Problem #3: The balanced schedule is economically unfair to small-market teams who will have to place more money into travel costs that could otherwise be used on acquiring players. Isn’t this just a way for the bigger clubs to push the smaller ones around?
Solution: Yes, this is why two things would need to be put in place in order to preserve the competitive balance of the game. First would be an increase in the amount of revenue sharing between clubs, so as to offset the slight increase in travel expenses.  Second would be the institution of a salary cap system that operates like the NFL’s, one that increases on a yearly basis and has probably been one of the major reason that the NFL is by far the most balanced league out of the major American sports.  This will put teams in position to be more competitive and will lead to increased attendance for teams that are struggling, thus creating record revenues for MLB.  (Note: Of course, I say this without doing any true research, but fundamental economics would suggest #2 and #3 as true. This is also one of the first times I have actually applied my major to something, so now I can’t say I’ll never use that economics degree.)

So there you have it, in a nutshell.  Of course I say this all while assuming that baseball will not kill itself via syringes and tainted records, but until that happens, MLB and its commissioner-in-hiding Bud Selig should seriously consider division realignment, lest we run into another 2006, where a team that played about .500 all year wins the World Series and gives great merit to the argument that the the MLB regular season doesn’t matter.

With Summer upon us and the never ending Basketball Playoffs almost over (what…you thought this would be a basketball column after last nights amazing comeback by the Celtics?  Don’t waste your time here and read a much funnier account of anything that I could do), America’s Pastime takes front and center in the sports world. Just recently, I have started watching a couple of games a week, mainly New York Mets games unfortunately. And I must say, this season just seems weird. Everything seems upside down. The Florida teams are over five-hundred and contending for division leads and the two Chicago teams are now at the center of the baseball universe by having the two best teams in baseball. Big name stars such as David Ortiz, Jake Peavy, Travis Hafner, Rafael Furcal, Alex Rodriguez, Alfonso Soriano, and Albert Puljos have or are currently on the disabled list. Big market teams like the New York Mets, the Yankees, the Detroit Tigers, and the Dodgers are all struggling and underwhelming fans.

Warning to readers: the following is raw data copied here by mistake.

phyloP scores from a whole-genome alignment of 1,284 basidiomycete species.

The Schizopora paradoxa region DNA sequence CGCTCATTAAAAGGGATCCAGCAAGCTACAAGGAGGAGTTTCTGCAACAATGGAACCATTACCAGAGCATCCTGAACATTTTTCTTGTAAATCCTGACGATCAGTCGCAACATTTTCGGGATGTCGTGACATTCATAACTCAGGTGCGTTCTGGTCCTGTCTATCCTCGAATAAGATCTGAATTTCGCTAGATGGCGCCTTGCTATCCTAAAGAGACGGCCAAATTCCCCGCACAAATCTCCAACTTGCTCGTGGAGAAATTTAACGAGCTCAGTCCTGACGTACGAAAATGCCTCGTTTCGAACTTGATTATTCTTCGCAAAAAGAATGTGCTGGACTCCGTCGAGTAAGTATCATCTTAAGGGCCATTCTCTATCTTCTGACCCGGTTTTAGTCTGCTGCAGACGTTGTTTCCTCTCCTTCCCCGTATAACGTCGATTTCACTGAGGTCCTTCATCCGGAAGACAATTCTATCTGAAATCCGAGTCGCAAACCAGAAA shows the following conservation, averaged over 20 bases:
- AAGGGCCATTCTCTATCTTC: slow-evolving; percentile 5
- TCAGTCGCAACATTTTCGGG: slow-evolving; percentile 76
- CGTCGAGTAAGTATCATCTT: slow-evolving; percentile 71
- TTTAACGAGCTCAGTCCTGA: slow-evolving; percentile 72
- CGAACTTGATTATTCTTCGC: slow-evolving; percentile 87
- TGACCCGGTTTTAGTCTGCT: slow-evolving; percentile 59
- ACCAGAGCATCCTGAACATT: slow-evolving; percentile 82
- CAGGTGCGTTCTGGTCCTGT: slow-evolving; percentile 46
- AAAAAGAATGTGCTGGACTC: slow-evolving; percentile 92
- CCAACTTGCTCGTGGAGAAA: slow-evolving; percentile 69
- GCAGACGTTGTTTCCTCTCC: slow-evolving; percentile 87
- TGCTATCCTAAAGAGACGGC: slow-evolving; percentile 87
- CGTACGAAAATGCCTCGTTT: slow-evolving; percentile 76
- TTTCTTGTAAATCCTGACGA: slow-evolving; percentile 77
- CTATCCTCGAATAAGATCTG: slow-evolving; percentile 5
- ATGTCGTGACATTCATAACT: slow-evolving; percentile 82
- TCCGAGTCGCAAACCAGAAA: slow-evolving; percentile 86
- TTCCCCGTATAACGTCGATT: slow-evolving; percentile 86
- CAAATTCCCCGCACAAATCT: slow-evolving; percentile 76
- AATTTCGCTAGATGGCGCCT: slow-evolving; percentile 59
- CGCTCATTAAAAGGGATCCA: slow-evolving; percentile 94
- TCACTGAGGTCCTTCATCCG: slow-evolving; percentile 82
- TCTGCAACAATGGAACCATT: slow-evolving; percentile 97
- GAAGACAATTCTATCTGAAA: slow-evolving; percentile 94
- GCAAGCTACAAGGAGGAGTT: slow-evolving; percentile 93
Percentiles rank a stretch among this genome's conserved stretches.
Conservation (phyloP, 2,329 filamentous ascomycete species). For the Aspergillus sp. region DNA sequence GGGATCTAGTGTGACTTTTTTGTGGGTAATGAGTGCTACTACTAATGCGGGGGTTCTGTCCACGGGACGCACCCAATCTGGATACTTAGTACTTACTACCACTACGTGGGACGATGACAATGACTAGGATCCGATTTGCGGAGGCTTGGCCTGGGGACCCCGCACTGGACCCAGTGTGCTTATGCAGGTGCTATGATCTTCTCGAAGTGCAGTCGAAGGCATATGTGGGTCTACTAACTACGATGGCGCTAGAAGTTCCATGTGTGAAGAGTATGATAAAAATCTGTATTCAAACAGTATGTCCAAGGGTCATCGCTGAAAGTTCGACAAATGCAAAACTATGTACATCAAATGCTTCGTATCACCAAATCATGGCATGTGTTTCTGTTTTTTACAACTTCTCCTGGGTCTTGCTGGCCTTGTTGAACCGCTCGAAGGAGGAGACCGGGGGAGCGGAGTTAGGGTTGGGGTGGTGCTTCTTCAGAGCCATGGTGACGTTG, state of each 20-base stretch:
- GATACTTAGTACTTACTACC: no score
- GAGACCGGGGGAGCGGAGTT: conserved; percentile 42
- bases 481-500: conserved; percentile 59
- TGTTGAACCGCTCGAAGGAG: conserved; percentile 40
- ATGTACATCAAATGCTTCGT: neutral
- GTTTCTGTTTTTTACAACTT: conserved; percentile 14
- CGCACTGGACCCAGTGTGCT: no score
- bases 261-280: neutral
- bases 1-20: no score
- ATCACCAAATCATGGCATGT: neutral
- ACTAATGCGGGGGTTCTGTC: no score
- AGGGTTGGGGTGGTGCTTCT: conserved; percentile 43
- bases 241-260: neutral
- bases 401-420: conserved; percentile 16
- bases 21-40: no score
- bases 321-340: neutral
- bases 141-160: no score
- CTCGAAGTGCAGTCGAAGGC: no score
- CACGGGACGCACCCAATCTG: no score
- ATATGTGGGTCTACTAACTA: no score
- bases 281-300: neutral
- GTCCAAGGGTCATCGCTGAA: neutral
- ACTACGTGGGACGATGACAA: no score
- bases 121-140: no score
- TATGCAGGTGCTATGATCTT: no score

But disappointment should be expected, because if everything played out the way it was expected, why would people watch?

But I have been struggling more and more to find a reason to watch baseball this season. The game just seems slow and boring. Now that the Yankees are finally playing down to their pitching, there is nobody to hate anymore (even though Hank is doing his best George Steinbrenner impersonation).  The injuries are piling up and every pitcher seems to be unable to grasp the concept of holding a lead (or at least every Mets reliever…all three of them who came in after Johan Santana pitched seven shutout innings yesterday afternoon, let in a run, with Billy Wagner blowing his third straight save by giving up two runs in the ninth.  I thought he was supposed to be good.  What gives?)